Mumbai's special Maharashtra Control of Organised Crime Act (MCOCA) court on Wednesday gave death setence to five of the 12 men convicted in the 2006 serial train blasts case. The rest seven convicts have been awarded life imprisonment.

Mohd Faisal Shaikh, 36, Asif Khan, 38, Kamal Ahamed Ansari, 37, Ehtesham Siddiqui, 30, and Naveed Hussain Khan, 30, was awarded death sentence. 

Special Public Prosecutor Raja Thakre had on 23 September sought death penalty for eight convicts and life imprisonment for the remaining four during the hearing on quantum of punishment.

Thakre had sought death penalty for Tanvir Ahmed Ansari, 37, Shaikh Alam Shaikh, 41, Mohd Sajid Ansari, 34, as well. However these three convicts along with four others – Mohammad Majid Shafi, 32, Muzzammil Shaikh, 27, Soheil Mehmood Shaikh, 43, and Zamir Ahmad Shaikh, 36, – have been given life sentence.

The legal adviser of the convicts said that he will move the High Court against MCOCA court's verdict.

The special court had on 11 September convicted 12 of the 13 accused in the 7/11 Mumbai train bombings. Abdul Wahid Din Mohhamad Shaikh, 34, accused number eight in the case, was acquitted.

The accused were found guilty of various charges under the Indian Penal Code, MCOCA, Indian Railways Act, Explosives Act, Unlawful Activities Prevention Act, along with murder charges. All 12 convicts were found guilty under MCOCA's Sec. 3-1(1) – both attracting the death penalty, Thakre had said earlier.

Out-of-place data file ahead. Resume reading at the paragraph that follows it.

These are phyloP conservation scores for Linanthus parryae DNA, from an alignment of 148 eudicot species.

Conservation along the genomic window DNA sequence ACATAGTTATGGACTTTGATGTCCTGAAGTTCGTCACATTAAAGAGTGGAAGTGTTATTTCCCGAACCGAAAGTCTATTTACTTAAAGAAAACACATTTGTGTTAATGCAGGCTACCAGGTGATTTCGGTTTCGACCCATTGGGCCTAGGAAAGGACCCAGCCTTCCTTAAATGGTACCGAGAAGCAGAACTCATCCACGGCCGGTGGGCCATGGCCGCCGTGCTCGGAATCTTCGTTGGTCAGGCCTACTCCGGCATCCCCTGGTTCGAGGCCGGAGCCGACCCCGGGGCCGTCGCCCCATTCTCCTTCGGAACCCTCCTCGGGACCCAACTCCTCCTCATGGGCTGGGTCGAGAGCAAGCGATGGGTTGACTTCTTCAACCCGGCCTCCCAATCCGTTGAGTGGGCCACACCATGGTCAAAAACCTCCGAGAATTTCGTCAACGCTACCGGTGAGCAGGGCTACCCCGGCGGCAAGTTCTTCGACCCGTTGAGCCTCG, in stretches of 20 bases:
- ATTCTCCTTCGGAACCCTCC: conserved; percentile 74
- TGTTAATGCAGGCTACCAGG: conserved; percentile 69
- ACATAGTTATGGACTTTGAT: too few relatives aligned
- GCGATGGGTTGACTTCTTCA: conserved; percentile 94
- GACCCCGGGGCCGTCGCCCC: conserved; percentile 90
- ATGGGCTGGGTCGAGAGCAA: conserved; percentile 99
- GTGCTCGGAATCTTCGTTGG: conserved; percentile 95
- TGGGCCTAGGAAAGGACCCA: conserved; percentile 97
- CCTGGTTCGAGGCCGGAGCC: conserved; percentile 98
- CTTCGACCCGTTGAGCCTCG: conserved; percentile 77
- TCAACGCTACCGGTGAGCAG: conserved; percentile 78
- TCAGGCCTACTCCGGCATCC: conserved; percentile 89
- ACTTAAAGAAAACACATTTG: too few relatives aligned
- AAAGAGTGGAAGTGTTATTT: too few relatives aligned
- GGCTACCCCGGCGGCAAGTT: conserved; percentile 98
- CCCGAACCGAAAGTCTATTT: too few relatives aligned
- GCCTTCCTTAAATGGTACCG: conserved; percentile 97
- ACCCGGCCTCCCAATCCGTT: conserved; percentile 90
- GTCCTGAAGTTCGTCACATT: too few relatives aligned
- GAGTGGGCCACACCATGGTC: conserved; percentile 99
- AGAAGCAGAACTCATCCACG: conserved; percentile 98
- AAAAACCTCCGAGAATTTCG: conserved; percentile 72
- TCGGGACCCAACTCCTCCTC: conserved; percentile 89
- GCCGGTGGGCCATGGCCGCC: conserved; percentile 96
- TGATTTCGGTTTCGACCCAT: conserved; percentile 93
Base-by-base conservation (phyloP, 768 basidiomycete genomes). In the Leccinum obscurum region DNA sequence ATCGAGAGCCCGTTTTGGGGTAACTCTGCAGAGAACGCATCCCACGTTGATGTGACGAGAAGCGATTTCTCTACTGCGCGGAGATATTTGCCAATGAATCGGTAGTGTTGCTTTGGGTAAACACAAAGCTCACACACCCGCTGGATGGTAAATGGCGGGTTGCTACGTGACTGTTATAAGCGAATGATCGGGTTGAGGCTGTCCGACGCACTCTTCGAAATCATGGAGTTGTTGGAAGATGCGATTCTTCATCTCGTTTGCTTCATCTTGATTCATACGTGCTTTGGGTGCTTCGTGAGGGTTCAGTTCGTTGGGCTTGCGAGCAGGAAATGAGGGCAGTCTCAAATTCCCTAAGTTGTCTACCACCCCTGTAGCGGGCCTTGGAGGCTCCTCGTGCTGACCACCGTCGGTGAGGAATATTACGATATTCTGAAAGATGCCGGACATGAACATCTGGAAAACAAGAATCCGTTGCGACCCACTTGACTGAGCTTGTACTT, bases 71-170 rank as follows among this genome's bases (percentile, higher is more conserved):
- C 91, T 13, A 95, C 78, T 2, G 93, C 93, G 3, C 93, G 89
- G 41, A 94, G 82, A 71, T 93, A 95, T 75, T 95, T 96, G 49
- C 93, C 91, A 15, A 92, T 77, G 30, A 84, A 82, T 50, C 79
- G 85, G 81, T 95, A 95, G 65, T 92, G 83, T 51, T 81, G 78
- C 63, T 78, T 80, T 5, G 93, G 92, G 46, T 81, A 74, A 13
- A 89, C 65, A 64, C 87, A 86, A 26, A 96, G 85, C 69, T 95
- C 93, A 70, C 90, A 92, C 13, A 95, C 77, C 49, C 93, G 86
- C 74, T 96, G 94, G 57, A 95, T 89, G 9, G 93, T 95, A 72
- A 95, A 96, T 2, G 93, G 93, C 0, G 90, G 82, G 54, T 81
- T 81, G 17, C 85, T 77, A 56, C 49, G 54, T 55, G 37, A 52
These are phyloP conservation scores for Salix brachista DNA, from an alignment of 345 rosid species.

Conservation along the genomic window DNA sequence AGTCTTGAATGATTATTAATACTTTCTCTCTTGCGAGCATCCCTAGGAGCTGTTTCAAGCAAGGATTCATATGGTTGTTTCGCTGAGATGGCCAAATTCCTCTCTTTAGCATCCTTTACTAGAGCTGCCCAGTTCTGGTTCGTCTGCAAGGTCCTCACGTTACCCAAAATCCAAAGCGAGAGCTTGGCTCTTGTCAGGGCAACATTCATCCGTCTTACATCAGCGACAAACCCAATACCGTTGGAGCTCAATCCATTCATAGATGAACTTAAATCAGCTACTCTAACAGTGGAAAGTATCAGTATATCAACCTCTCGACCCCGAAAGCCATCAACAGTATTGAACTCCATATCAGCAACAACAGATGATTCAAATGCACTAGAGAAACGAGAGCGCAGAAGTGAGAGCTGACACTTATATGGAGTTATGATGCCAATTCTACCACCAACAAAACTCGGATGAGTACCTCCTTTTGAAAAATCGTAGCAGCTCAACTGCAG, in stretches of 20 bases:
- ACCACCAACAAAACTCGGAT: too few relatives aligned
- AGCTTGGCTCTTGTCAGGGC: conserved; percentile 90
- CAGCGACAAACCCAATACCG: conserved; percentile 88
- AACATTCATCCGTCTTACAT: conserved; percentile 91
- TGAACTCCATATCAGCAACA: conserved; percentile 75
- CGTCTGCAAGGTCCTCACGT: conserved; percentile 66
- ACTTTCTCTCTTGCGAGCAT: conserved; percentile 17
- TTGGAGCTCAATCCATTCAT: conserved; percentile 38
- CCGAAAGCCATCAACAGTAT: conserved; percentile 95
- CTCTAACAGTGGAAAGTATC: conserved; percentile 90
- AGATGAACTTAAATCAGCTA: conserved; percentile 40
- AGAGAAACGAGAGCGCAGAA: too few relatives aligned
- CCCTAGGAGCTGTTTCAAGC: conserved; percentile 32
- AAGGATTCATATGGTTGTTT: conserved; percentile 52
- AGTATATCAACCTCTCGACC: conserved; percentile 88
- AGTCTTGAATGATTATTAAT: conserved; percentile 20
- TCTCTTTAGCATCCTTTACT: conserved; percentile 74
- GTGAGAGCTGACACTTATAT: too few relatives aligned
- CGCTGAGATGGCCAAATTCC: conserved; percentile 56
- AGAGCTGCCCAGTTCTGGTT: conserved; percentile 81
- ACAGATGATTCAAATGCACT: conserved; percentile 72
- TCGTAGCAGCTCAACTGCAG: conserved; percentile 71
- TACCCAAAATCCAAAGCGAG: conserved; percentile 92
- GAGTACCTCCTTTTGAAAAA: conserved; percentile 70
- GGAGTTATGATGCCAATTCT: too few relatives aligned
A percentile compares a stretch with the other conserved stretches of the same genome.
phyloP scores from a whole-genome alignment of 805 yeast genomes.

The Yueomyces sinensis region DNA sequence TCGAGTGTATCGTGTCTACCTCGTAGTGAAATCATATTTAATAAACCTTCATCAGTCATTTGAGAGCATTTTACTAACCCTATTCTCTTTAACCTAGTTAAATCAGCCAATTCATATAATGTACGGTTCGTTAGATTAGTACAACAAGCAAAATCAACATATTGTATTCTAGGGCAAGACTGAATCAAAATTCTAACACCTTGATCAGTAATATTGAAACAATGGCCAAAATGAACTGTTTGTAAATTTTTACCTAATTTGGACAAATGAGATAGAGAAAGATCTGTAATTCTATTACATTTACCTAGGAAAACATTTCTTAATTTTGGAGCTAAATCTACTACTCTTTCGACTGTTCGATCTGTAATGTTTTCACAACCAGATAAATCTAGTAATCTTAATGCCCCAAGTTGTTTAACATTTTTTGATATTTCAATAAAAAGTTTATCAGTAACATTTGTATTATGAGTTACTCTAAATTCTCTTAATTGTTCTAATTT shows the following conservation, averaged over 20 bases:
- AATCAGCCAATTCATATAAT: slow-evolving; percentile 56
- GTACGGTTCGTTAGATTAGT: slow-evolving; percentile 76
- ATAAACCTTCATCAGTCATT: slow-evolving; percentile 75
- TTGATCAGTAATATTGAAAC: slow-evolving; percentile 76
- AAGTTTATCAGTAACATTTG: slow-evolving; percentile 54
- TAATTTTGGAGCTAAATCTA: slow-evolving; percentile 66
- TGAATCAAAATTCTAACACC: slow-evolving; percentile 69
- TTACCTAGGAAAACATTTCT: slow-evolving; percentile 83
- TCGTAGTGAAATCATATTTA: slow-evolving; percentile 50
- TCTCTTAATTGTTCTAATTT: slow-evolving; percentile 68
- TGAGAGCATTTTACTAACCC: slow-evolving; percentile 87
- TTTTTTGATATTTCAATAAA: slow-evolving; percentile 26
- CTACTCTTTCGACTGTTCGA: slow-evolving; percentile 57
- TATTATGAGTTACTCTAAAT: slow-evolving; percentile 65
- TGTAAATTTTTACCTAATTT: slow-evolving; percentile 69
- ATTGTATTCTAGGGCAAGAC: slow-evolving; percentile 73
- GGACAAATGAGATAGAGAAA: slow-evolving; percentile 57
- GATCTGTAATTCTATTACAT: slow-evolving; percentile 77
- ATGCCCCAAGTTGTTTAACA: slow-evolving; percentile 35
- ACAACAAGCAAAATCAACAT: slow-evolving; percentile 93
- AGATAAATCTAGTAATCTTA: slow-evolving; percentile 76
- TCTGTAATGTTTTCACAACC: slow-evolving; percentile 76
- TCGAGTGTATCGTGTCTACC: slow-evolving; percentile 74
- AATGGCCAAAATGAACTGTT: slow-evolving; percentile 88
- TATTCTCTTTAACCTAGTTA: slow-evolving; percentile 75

Even after nine years of the blasts, 17 more accused, including Azam Chima who is suspected to have links with the Lashkar-e-Taiba (LeT), are absconding. Of these 17 absconders, 13 are Pakistani nationals.

At least 188 people were killed and 829 injured when seven RDX bombs kept in seven first-class compartments of Mumbai local trains on various stretches went off on 11 July, 2006.

The bombs kept in pressure cookers on the north-bound trains exploded at or near Khar Road-Santacruz, Bandra-Khar Road, Jogeshwari-Mahim Junction, Mira Road-Bhayander, Matunga-Mahim Junction and Borivali in a span of 11 minutes.

Maharashtra Anti-Terrorism Squad (ATS) had arrested the 13 accused between 20 July, 2006 and 3 October, 2006. The ATS had claimed that the suspects belong to Pakistan's Inter-Services Intelligence (ISI), LeT and the banned Students Islamic Movement of India (SIMI).

The hearing into the case began in June 2007, but it was stayed in February 2008 when Kamal Ahamed Ansari (accused) filed a peition claiming that the phrase – promoting insurgency – used to define organised crime in MCOCA, is unconstitutional.

The Supreme Court, however, dismissed his petition in April 2010 and trail resumed.